Herb gardening can be both for fun and for food. Herbs satisfy the senses. They smell good, add flavor to food, and many have pretty flowers. What more can you ask for? Most are also easy to grow and don’t take much space.
Traditionally, herbs were grown in the kitchen or cottage garden of the home. They were used as seasonings and for home remedies. Currently there is a revival in interest in herbs as a natural way to flavor foods.
A small sunny spot with well-drained soil is ideal for an herb garden. Most herbs don’t want a very rich soil. Many of our favorites (thyme and sage) originally grew wild in sandy Mediterranean locations. Choose a few of your favorite herbs and plant them one to two feet apart in a prepared bed. The staples of a small herb garden would be basil, thyme, rosemary, sage, chives, parsley, and oregano. All of these are available as small plants at your local nursery. A good selection of herbs is also available in seed packets.
Your herbs don’t have to have their own garden. You can use them in your existing landscape or vegetable garden. Variegated thyme or silver lavender can add year around interest in your flower bed. Cinnamon basil makes a pretty accent in the summer flower garden. The flowers are cinnamon scented and the leaves have a little bit of purple color and taste great on fresh sliced tomatoes. A clump of flowering chives provides an attractive foliage texture in your flower bed and seasoning for your breakfast eggs, lunch soup, or supper salad. Rosemary grown near your grilling area makes it more available to throw a few branches on the coals. Dill and cilantro can be grown in a corner of your vegetable garden. Both are great on baked fish.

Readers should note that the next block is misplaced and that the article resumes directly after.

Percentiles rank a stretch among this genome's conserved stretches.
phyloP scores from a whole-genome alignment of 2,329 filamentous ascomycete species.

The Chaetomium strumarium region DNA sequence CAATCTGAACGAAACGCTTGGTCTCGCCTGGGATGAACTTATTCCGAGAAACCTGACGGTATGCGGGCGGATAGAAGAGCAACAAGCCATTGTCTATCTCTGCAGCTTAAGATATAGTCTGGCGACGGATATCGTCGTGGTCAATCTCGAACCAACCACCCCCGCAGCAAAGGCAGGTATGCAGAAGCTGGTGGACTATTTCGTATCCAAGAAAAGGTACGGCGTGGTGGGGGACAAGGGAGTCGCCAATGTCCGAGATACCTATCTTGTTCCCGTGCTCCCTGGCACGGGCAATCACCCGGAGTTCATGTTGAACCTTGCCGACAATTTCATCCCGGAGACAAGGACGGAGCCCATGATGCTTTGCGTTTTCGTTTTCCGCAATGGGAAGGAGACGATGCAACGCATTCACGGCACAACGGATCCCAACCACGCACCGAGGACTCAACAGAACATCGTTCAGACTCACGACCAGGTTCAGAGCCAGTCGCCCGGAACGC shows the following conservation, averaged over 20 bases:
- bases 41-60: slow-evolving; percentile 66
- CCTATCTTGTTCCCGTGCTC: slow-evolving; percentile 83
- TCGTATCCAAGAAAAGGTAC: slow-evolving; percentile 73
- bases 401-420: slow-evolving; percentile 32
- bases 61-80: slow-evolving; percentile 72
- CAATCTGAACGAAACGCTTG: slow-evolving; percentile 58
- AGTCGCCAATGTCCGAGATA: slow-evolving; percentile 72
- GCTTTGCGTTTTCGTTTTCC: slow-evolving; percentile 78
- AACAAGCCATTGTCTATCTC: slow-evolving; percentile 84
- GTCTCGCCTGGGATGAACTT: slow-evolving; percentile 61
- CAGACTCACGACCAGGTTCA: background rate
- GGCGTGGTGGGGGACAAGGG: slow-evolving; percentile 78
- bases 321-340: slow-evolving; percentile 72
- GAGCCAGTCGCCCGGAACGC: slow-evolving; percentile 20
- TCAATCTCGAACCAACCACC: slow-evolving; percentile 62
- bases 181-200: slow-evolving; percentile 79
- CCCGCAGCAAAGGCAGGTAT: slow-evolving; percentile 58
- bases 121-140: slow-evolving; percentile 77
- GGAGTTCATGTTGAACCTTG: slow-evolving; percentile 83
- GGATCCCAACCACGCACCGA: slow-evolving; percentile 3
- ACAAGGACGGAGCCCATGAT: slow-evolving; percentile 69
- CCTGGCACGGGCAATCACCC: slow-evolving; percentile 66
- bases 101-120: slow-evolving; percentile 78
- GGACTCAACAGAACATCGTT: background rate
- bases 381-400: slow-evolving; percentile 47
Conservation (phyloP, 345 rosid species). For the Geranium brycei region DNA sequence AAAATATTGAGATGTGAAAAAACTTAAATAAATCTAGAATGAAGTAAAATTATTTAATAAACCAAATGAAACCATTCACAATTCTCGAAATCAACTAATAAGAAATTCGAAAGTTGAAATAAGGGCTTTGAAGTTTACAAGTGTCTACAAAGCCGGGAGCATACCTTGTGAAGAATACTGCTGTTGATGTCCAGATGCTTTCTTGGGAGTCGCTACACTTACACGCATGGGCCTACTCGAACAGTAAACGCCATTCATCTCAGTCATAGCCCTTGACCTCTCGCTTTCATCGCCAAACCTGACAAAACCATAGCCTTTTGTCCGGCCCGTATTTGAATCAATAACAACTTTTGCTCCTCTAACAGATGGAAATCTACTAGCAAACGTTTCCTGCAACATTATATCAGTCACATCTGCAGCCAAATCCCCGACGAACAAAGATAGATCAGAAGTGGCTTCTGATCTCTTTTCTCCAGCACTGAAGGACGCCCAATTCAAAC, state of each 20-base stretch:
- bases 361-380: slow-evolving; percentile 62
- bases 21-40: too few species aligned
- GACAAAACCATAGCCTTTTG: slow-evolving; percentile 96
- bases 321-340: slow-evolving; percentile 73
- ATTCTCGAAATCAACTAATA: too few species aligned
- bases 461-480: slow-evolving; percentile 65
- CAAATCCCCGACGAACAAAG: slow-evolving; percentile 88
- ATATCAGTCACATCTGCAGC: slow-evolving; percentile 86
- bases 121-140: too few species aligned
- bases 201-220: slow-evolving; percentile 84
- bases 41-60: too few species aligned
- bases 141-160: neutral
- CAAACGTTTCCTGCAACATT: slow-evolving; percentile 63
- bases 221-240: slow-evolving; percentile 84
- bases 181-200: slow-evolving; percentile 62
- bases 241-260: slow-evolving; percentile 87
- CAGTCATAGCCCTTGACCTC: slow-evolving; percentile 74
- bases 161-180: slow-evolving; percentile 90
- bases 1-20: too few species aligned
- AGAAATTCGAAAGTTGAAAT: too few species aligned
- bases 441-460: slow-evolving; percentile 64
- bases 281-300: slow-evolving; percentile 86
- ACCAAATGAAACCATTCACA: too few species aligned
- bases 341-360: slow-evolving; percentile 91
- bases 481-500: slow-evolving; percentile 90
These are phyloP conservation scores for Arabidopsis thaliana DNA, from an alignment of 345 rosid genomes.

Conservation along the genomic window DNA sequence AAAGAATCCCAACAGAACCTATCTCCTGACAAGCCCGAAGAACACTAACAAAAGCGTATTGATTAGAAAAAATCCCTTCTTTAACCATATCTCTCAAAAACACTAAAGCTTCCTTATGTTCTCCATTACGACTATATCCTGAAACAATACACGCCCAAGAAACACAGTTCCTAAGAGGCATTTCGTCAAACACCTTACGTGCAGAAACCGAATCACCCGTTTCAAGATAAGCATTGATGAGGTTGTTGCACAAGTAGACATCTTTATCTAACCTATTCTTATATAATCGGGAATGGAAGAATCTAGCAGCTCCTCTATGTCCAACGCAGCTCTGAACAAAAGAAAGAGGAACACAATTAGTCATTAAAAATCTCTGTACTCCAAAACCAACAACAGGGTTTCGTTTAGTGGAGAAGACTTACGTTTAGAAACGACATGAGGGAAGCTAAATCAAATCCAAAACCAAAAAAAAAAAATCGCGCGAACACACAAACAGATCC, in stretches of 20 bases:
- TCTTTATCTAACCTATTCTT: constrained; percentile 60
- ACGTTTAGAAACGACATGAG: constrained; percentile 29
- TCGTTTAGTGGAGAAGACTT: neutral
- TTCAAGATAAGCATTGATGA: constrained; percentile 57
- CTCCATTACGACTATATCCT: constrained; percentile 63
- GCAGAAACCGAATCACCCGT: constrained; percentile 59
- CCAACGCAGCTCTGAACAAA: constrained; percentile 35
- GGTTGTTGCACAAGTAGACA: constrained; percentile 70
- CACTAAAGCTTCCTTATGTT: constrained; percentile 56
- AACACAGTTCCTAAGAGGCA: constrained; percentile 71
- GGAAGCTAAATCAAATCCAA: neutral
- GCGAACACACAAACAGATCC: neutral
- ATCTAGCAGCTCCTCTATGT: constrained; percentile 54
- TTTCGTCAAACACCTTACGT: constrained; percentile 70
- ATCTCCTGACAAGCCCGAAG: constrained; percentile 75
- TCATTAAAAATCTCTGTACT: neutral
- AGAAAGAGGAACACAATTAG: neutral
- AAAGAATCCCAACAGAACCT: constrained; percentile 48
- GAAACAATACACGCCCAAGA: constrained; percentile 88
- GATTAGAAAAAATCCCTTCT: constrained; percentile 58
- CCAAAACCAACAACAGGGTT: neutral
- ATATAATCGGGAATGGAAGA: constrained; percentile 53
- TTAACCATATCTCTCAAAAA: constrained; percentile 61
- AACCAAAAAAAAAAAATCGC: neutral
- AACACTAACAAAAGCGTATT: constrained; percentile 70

If you don’t have room in your yard or garden for herbs, try growing them in pots on your patio. A pretty strawberry pot with several varieties of thyme and oregano in the side pockets and chives and parsley in the top could provide both interest and flavor. Herb pots can be grown outside in all but the coldest weather and it’s easy to bring the pots inside for the few nights that the temperature gets below 30 degrees.
Herbs are worth trying in your garden. They are enchanting plants and have something to offer any landscape and cooking style.
Click here to see a list of great culinary herbs for East Texas and some growing tips.